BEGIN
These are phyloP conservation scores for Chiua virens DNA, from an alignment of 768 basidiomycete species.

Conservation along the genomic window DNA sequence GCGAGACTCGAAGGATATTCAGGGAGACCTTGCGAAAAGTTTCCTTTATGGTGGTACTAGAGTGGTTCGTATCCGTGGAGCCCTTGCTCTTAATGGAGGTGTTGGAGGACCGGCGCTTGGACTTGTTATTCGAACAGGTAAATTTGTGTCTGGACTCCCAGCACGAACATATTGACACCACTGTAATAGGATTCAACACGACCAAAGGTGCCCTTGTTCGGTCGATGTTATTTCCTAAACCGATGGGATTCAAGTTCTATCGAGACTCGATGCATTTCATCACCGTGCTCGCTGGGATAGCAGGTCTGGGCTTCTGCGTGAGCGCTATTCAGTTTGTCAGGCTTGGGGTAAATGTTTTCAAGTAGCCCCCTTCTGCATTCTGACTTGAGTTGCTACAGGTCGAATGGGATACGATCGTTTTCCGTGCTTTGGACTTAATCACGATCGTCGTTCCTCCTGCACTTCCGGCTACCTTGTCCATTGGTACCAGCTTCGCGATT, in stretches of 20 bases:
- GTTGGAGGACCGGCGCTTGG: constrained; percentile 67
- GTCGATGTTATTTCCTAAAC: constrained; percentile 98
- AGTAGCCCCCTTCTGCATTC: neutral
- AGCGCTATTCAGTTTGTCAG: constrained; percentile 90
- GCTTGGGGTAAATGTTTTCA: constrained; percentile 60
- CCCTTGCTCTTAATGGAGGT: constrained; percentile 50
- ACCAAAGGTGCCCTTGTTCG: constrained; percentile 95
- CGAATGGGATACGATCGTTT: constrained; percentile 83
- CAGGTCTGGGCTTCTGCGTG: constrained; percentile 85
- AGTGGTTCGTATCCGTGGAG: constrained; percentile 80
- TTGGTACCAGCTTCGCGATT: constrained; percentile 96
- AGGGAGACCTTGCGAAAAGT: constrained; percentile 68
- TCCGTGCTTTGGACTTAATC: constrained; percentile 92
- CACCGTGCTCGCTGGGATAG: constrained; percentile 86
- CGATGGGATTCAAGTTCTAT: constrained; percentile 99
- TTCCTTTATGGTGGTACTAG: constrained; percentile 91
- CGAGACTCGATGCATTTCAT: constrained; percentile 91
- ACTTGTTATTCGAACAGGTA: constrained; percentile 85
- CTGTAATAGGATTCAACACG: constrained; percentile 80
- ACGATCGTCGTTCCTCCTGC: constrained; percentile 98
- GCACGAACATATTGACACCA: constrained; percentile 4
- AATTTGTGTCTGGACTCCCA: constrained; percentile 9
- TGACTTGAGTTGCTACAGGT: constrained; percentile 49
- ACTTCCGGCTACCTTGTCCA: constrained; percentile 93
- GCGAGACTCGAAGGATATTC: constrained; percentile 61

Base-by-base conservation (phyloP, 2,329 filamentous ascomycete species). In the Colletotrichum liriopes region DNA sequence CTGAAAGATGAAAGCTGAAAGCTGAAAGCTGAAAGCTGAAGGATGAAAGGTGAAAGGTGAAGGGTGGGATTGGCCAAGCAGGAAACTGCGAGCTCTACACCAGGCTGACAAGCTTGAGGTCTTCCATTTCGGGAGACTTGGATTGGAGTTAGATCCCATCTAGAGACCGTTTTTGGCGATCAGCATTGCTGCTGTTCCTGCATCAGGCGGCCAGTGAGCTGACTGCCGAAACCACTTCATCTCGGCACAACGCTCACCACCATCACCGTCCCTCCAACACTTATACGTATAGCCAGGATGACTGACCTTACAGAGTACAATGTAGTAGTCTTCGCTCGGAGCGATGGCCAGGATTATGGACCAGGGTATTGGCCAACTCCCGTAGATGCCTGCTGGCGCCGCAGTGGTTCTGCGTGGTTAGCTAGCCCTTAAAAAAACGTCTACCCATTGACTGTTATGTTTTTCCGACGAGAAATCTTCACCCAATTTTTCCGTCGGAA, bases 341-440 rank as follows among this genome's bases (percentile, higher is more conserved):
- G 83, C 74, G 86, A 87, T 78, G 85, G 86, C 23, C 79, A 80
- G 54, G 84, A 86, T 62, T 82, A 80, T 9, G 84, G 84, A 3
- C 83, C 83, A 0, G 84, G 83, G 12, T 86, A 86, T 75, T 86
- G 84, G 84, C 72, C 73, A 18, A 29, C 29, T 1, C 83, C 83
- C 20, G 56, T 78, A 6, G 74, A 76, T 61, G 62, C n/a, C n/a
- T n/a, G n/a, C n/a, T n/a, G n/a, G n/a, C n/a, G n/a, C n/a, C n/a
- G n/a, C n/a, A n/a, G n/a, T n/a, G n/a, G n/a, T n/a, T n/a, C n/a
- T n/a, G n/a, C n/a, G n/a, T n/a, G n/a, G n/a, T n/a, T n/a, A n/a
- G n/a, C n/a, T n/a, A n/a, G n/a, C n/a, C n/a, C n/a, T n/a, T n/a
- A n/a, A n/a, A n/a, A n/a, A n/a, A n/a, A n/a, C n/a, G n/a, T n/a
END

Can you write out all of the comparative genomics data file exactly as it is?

These are phyloP conservation scores for Chiua virens DNA, from an alignment of 768 basidiomycete species.

Conservation along the genomic window DNA sequence GCGAGACTCGAAGGATATTCAGGGAGACCTTGCGAAAAGTTTCCTTTATGGTGGTACTAGAGTGGTTCGTATCCGTGGAGCCCTTGCTCTTAATGGAGGTGTTGGAGGACCGGCGCTTGGACTTGTTATTCGAACAGGTAAATTTGTGTCTGGACTCCCAGCACGAACATATTGACACCACTGTAATAGGATTCAACACGACCAAAGGTGCCCTTGTTCGGTCGATGTTATTTCCTAAACCGATGGGATTCAAGTTCTATCGAGACTCGATGCATTTCATCACCGTGCTCGCTGGGATAGCAGGTCTGGGCTTCTGCGTGAGCGCTATTCAGTTTGTCAGGCTTGGGGTAAATGTTTTCAAGTAGCCCCCTTCTGCATTCTGACTTGAGTTGCTACAGGTCGAATGGGATACGATCGTTTTCCGTGCTTTGGACTTAATCACGATCGTCGTTCCTCCTGCACTTCCGGCTACCTTGTCCATTGGTACCAGCTTCGCGATT, in stretches of 20 bases:
- GTTGGAGGACCGGCGCTTGG: constrained; percentile 67
- GTCGATGTTATTTCCTAAAC: constrained; percentile 98
- AGTAGCCCCCTTCTGCATTC: neutral
- AGCGCTATTCAGTTTGTCAG: constrained; percentile 90
- GCTTGGGGTAAATGTTTTCA: constrained; percentile 60
- CCCTTGCTCTTAATGGAGGT: constrained; percentile 50
- ACCAAAGGTGCCCTTGTTCG: constrained; percentile 95
- CGAATGGGATACGATCGTTT: constrained; percentile 83
- CAGGTCTGGGCTTCTGCGTG: constrained; percentile 85
- AGTGGTTCGTATCCGTGGAG: constrained; percentile 80
- TTGGTACCAGCTTCGCGATT: constrained; percentile 96
- AGGGAGACCTTGCGAAAAGT: constrained; percentile 68
- TCCGTGCTTTGGACTTAATC: constrained; percentile 92
- CACCGTGCTCGCTGGGATAG: constrained; percentile 86
- CGATGGGATTCAAGTTCTAT: constrained; percentile 99
- TTCCTTTATGGTGGTACTAG: constrained; percentile 91
- CGAGACTCGATGCATTTCAT: constrained; percentile 91
- ACTTGTTATTCGAACAGGTA: constrained; percentile 85
- CTGTAATAGGATTCAACACG: constrained; percentile 80
- ACGATCGTCGTTCCTCCTGC: constrained; percentile 98
- GCACGAACATATTGACACCA: constrained; percentile 4
- AATTTGTGTCTGGACTCCCA: constrained; percentile 9
- TGACTTGAGTTGCTACAGGT: constrained; percentile 49
- ACTTCCGGCTACCTTGTCCA: constrained; percentile 93
- GCGAGACTCGAAGGATATTC: constrained; percentile 61

Base-by-base conservation (phyloP, 2,329 filamentous ascomycete species). In the Colletotrichum liriopes region DNA sequence CTGAAAGATGAAAGCTGAAAGCTGAAAGCTGAAAGCTGAAGGATGAAAGGTGAAAGGTGAAGGGTGGGATTGGCCAAGCAGGAAACTGCGAGCTCTACACCAGGCTGACAAGCTTGAGGTCTTCCATTTCGGGAGACTTGGATTGGAGTTAGATCCCATCTAGAGACCGTTTTTGGCGATCAGCATTGCTGCTGTTCCTGCATCAGGCGGCCAGTGAGCTGACTGCCGAAACCACTTCATCTCGGCACAACGCTCACCACCATCACCGTCCCTCCAACACTTATACGTATAGCCAGGATGACTGACCTTACAGAGTACAATGTAGTAGTCTTCGCTCGGAGCGATGGCCAGGATTATGGACCAGGGTATTGGCCAACTCCCGTAGATGCCTGCTGGCGCCGCAGTGGTTCTGCGTGGTTAGCTAGCCCTTAAAAAAACGTCTACCCATTGACTGTTATGTTTTTCCGACGAGAAATCTTCACCCAATTTTTCCGTCGGAA, bases 341-440 rank as follows among this genome's bases (percentile, higher is more conserved):
- G 83, C 74, G 86, A 87, T 78, G 85, G 86, C 23, C 79, A 80
- G 54, G 84, A 86, T 62, T 82, A 80, T 9, G 84, G 84, A 3
- C 83, C 83, A 0, G 84, G 83, G 12, T 86, A 86, T 75, T 86
- G 84, G 84, C 72, C 73, A 18, A 29, C 29, T 1, C 83, C 83
- C 20, G 56, T 78, A 6, G 74, A 76, T 61, G 62, C n/a, C n/a
- T n/a, G n/a, C n/a, T n/a, G n/a, G n/a, C n/a, G n/a, C n/a, C n/a
- G n/a, C n/a, A n/a, G n/a, T n/a, G n/a, G n/a, T n/a, T n/a, C n/a
- T n/a, G n/a, C n/a, G n/a, T n/a, G n/a, G n/a, T n/a, T n/a, A n/a
- G n/a, C n/a, T n/a, A n/a, G n/a, C n/a, C n/a, C n/a, T n/a, T n/a
- A n/a, A n/a, A n/a, A n/a, A n/a, A n/a, A n/a, C n/a, G n/a, T n/a